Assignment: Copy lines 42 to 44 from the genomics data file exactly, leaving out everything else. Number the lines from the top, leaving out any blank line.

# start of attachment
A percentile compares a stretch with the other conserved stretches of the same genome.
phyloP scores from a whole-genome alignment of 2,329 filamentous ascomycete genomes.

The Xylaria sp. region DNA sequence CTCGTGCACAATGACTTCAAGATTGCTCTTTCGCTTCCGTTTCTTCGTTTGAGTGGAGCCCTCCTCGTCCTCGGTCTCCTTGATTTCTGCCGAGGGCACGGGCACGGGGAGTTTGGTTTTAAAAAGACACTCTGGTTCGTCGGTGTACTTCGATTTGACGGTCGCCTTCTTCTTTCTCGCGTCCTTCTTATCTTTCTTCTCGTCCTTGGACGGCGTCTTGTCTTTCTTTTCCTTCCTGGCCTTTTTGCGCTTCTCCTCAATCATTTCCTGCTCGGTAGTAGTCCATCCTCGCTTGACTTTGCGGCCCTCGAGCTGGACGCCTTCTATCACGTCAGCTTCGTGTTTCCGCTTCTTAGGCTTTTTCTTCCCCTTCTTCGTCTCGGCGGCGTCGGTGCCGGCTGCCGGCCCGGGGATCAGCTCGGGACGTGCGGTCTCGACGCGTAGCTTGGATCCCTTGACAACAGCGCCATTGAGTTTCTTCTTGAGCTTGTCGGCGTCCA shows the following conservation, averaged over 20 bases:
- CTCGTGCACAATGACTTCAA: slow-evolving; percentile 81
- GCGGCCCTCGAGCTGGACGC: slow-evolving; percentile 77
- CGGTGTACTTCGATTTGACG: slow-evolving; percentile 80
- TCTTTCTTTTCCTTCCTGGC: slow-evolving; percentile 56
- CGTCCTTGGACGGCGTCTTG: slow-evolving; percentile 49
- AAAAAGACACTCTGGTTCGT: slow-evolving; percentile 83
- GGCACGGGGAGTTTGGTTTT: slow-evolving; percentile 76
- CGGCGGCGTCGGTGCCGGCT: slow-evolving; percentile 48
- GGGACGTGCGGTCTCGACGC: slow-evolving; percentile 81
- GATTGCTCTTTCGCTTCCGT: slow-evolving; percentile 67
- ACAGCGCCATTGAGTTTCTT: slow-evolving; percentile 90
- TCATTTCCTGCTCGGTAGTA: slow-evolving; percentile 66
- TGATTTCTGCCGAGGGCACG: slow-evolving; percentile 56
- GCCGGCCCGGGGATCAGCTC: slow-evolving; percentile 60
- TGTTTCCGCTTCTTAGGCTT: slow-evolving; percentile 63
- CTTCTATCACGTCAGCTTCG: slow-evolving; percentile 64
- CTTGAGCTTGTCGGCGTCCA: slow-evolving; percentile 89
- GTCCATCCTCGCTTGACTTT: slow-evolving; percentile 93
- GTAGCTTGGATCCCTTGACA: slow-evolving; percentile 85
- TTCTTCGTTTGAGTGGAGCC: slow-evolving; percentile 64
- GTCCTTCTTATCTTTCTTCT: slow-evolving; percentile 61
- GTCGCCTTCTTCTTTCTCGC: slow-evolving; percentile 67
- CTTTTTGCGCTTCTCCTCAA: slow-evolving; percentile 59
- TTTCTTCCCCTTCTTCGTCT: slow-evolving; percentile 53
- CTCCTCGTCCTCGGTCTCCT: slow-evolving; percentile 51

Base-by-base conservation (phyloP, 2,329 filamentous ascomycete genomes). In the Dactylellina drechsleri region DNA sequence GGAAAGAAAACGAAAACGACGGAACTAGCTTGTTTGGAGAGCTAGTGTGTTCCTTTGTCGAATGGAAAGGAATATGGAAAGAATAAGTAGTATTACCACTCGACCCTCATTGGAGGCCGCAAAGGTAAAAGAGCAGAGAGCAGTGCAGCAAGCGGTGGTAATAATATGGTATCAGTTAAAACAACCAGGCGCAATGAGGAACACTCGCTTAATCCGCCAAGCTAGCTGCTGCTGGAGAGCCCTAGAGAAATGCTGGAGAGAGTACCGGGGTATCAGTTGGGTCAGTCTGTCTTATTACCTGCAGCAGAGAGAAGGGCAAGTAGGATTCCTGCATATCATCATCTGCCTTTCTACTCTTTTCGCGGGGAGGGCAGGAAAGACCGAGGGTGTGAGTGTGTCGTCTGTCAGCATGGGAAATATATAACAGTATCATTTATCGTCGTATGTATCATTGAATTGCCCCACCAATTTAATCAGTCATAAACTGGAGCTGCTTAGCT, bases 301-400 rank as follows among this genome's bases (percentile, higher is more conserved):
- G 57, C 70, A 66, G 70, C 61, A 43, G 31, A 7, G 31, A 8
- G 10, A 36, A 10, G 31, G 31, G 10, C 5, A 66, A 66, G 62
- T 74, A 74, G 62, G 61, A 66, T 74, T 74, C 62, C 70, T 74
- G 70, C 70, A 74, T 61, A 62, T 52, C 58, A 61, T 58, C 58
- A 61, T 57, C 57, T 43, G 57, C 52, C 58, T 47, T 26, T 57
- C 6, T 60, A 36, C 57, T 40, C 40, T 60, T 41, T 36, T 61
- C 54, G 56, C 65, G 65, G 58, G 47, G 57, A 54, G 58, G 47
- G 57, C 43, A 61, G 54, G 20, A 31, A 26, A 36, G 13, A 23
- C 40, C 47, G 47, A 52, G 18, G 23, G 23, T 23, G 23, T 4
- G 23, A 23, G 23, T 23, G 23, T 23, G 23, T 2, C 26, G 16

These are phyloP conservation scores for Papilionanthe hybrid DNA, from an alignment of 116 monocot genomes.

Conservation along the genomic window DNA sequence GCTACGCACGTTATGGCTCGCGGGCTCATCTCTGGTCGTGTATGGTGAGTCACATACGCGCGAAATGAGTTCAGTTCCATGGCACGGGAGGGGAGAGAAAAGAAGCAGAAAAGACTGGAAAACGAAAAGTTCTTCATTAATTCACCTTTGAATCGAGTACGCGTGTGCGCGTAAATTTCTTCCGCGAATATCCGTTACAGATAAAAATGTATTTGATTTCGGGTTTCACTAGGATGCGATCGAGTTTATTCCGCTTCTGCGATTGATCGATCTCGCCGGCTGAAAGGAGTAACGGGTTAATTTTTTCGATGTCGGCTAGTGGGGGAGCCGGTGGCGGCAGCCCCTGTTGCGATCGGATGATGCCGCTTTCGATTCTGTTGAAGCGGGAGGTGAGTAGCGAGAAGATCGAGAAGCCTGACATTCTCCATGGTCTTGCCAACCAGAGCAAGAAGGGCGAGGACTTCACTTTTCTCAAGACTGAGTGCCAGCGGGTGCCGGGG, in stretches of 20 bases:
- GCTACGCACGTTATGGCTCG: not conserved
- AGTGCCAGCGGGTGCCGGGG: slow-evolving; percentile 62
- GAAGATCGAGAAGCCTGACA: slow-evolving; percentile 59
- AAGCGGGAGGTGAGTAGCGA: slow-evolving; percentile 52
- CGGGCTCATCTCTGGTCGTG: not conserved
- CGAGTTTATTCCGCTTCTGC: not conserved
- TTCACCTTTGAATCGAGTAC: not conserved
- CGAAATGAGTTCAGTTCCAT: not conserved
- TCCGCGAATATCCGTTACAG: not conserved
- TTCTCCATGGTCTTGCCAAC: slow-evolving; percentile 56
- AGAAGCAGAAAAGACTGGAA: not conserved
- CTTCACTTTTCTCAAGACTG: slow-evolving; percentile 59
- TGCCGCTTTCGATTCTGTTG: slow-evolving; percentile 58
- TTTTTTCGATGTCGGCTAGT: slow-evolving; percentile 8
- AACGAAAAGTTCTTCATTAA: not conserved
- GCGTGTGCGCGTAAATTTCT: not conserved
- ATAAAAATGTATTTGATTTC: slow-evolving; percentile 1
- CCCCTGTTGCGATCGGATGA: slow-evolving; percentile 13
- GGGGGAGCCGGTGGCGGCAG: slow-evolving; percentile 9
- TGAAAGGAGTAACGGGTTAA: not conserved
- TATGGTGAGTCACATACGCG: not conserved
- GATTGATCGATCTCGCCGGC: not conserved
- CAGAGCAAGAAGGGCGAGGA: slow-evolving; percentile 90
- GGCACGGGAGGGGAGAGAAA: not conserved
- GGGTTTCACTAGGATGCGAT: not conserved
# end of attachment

- GCTACGCACGTTATGGCTCG: not conserved
- AGTGCCAGCGGGTGCCGGGG: slow-evolving; percentile 62
- GAAGATCGAGAAGCCTGACA: slow-evolving; percentile 59